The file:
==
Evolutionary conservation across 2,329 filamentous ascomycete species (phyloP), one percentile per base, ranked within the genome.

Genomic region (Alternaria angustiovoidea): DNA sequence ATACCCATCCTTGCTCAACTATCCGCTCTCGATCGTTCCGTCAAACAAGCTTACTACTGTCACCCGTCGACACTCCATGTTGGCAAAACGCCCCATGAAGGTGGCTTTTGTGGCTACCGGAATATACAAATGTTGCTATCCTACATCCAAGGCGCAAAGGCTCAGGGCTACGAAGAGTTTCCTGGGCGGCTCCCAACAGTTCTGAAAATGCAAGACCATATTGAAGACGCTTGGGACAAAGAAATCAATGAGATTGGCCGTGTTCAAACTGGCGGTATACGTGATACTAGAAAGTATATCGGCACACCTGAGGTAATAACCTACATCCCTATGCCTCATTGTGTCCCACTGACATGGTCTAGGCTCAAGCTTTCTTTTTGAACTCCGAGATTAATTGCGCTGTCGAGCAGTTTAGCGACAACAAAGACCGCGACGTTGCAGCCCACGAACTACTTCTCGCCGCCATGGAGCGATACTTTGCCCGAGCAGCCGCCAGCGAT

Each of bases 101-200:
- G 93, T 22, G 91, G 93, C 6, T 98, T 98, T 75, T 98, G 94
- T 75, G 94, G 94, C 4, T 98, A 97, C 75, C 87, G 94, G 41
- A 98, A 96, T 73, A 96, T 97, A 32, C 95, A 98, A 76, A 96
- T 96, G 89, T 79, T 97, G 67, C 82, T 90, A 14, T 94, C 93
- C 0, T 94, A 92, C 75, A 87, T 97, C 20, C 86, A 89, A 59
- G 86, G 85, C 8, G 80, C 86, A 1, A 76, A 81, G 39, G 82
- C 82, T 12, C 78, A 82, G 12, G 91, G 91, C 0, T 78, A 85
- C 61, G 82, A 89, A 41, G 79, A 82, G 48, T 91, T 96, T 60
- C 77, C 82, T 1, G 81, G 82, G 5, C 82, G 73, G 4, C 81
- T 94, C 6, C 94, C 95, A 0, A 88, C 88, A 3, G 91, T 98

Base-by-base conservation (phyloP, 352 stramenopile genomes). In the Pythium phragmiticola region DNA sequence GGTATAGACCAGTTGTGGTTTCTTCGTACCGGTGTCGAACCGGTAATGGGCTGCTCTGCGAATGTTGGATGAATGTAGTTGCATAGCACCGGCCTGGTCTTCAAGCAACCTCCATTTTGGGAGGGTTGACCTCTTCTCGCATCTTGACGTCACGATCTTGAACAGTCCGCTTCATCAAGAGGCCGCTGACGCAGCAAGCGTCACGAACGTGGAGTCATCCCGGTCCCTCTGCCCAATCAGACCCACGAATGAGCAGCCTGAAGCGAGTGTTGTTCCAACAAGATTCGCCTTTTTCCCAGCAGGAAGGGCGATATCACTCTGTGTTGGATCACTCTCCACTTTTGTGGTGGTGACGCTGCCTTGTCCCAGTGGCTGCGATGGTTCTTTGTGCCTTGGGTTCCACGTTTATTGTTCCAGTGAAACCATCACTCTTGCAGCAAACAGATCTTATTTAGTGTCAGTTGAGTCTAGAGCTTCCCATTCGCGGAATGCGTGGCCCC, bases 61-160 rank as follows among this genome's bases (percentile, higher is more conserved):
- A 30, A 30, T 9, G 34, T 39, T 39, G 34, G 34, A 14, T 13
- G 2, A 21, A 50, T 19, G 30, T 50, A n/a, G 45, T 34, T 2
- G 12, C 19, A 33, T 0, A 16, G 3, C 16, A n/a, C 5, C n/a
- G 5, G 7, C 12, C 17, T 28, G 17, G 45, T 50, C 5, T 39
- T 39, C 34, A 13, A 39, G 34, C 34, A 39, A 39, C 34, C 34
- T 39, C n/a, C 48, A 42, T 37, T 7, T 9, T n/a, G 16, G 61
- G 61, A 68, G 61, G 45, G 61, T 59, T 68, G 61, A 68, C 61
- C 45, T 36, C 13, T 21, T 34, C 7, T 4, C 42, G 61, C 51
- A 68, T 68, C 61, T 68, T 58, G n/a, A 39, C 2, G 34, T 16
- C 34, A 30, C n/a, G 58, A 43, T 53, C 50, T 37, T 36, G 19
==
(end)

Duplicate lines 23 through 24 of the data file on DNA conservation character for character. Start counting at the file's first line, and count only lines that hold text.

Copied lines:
- A 68, T 68, C 61, T 68, T 58, G n/a, A 39, C 2, G 34, T 16
- C 34, A 30, C n/a, G 58, A 43, T 53, C 50, T 37, T 36, G 19